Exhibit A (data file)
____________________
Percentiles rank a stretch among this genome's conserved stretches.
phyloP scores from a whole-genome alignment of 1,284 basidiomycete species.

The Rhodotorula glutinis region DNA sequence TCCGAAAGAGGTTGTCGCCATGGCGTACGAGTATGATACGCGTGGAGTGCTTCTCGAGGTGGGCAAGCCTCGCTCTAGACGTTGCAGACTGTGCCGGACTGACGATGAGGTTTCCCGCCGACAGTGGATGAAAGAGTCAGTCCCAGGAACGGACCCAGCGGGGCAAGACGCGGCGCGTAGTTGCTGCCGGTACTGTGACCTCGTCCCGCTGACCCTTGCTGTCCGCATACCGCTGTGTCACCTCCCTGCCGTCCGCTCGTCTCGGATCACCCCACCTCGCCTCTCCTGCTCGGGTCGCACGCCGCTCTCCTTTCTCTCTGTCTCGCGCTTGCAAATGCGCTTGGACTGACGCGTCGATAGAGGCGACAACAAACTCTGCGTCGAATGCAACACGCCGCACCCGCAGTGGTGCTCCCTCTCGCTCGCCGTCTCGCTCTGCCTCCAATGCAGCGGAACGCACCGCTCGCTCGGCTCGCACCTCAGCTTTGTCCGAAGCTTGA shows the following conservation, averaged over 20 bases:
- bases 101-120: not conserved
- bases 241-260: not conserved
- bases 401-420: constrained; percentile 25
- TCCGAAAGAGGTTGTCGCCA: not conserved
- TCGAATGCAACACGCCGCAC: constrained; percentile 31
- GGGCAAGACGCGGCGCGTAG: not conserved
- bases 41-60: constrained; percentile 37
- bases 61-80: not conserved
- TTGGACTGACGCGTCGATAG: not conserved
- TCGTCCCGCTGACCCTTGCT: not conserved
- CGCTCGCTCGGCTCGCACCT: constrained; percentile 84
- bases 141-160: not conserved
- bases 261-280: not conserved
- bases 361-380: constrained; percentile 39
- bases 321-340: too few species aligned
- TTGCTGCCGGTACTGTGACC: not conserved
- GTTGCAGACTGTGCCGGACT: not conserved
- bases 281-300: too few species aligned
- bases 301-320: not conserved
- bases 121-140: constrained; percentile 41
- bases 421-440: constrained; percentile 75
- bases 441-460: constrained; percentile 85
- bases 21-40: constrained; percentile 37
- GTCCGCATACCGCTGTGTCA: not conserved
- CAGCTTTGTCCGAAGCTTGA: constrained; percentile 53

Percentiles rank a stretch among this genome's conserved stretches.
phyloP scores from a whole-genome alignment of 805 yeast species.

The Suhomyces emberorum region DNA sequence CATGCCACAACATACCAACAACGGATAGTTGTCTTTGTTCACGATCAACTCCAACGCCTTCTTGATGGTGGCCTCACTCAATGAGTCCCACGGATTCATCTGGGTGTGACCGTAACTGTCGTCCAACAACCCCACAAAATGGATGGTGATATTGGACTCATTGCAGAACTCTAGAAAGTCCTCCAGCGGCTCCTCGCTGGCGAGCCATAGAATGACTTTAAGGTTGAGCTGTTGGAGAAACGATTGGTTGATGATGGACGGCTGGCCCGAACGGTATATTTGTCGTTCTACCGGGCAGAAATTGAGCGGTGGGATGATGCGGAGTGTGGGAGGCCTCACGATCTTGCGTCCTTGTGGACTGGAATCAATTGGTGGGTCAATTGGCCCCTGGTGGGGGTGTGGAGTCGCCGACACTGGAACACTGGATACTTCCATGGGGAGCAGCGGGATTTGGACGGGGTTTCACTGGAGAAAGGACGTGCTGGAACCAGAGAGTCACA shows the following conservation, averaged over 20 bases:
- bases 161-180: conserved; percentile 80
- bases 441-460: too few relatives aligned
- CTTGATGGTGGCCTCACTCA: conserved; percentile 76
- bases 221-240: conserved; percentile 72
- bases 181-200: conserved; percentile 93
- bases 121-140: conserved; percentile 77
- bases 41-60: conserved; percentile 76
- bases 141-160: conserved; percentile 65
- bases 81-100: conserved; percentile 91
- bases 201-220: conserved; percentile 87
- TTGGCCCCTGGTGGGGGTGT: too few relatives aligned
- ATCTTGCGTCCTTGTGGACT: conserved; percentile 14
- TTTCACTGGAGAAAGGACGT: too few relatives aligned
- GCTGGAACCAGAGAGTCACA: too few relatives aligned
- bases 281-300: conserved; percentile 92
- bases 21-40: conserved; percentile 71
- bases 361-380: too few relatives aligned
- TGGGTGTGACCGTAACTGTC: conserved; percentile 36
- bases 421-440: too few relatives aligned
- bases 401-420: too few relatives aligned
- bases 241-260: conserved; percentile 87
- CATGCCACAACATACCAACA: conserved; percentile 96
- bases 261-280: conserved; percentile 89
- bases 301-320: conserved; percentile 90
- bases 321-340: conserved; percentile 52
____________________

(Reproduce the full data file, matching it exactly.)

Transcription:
Percentiles rank a stretch among this genome's conserved stretches.
phyloP scores from a whole-genome alignment of 1,284 basidiomycete species.

The Rhodotorula glutinis region DNA sequence TCCGAAAGAGGTTGTCGCCATGGCGTACGAGTATGATACGCGTGGAGTGCTTCTCGAGGTGGGCAAGCCTCGCTCTAGACGTTGCAGACTGTGCCGGACTGACGATGAGGTTTCCCGCCGACAGTGGATGAAAGAGTCAGTCCCAGGAACGGACCCAGCGGGGCAAGACGCGGCGCGTAGTTGCTGCCGGTACTGTGACCTCGTCCCGCTGACCCTTGCTGTCCGCATACCGCTGTGTCACCTCCCTGCCGTCCGCTCGTCTCGGATCACCCCACCTCGCCTCTCCTGCTCGGGTCGCACGCCGCTCTCCTTTCTCTCTGTCTCGCGCTTGCAAATGCGCTTGGACTGACGCGTCGATAGAGGCGACAACAAACTCTGCGTCGAATGCAACACGCCGCACCCGCAGTGGTGCTCCCTCTCGCTCGCCGTCTCGCTCTGCCTCCAATGCAGCGGAACGCACCGCTCGCTCGGCTCGCACCTCAGCTTTGTCCGAAGCTTGA shows the following conservation, averaged over 20 bases:
- bases 101-120: not conserved
- bases 241-260: not conserved
- bases 401-420: constrained; percentile 25
- TCCGAAAGAGGTTGTCGCCA: not conserved
- TCGAATGCAACACGCCGCAC: constrained; percentile 31
- GGGCAAGACGCGGCGCGTAG: not conserved
- bases 41-60: constrained; percentile 37
- bases 61-80: not conserved
- TTGGACTGACGCGTCGATAG: not conserved
- TCGTCCCGCTGACCCTTGCT: not conserved
- CGCTCGCTCGGCTCGCACCT: constrained; percentile 84
- bases 141-160: not conserved
- bases 261-280: not conserved
- bases 361-380: constrained; percentile 39
- bases 321-340: too few species aligned
- TTGCTGCCGGTACTGTGACC: not conserved
- GTTGCAGACTGTGCCGGACT: not conserved
- bases 281-300: too few species aligned
- bases 301-320: not conserved
- bases 121-140: constrained; percentile 41
- bases 421-440: constrained; percentile 75
- bases 441-460: constrained; percentile 85
- bases 21-40: constrained; percentile 37
- GTCCGCATACCGCTGTGTCA: not conserved
- CAGCTTTGTCCGAAGCTTGA: constrained; percentile 53

Percentiles rank a stretch among this genome's conserved stretches.
phyloP scores from a whole-genome alignment of 805 yeast species.

The Suhomyces emberorum region DNA sequence CATGCCACAACATACCAACAACGGATAGTTGTCTTTGTTCACGATCAACTCCAACGCCTTCTTGATGGTGGCCTCACTCAATGAGTCCCACGGATTCATCTGGGTGTGACCGTAACTGTCGTCCAACAACCCCACAAAATGGATGGTGATATTGGACTCATTGCAGAACTCTAGAAAGTCCTCCAGCGGCTCCTCGCTGGCGAGCCATAGAATGACTTTAAGGTTGAGCTGTTGGAGAAACGATTGGTTGATGATGGACGGCTGGCCCGAACGGTATATTTGTCGTTCTACCGGGCAGAAATTGAGCGGTGGGATGATGCGGAGTGTGGGAGGCCTCACGATCTTGCGTCCTTGTGGACTGGAATCAATTGGTGGGTCAATTGGCCCCTGGTGGGGGTGTGGAGTCGCCGACACTGGAACACTGGATACTTCCATGGGGAGCAGCGGGATTTGGACGGGGTTTCACTGGAGAAAGGACGTGCTGGAACCAGAGAGTCACA shows the following conservation, averaged over 20 bases:
- bases 161-180: conserved; percentile 80
- bases 441-460: too few relatives aligned
- CTTGATGGTGGCCTCACTCA: conserved; percentile 76
- bases 221-240: conserved; percentile 72
- bases 181-200: conserved; percentile 93
- bases 121-140: conserved; percentile 77
- bases 41-60: conserved; percentile 76
- bases 141-160: conserved; percentile 65
- bases 81-100: conserved; percentile 91
- bases 201-220: conserved; percentile 87
- TTGGCCCCTGGTGGGGGTGT: too few relatives aligned
- ATCTTGCGTCCTTGTGGACT: conserved; percentile 14
- TTTCACTGGAGAAAGGACGT: too few relatives aligned
- GCTGGAACCAGAGAGTCACA: too few relatives aligned
- bases 281-300: conserved; percentile 92
- bases 21-40: conserved; percentile 71
- bases 361-380: too few relatives aligned
- TGGGTGTGACCGTAACTGTC: conserved; percentile 36
- bases 421-440: too few relatives aligned
- bases 401-420: too few relatives aligned
- bases 241-260: conserved; percentile 87
- CATGCCACAACATACCAACA: conserved; percentile 96
- bases 261-280: conserved; percentile 89
- bases 301-320: conserved; percentile 90
- bases 321-340: conserved; percentile 52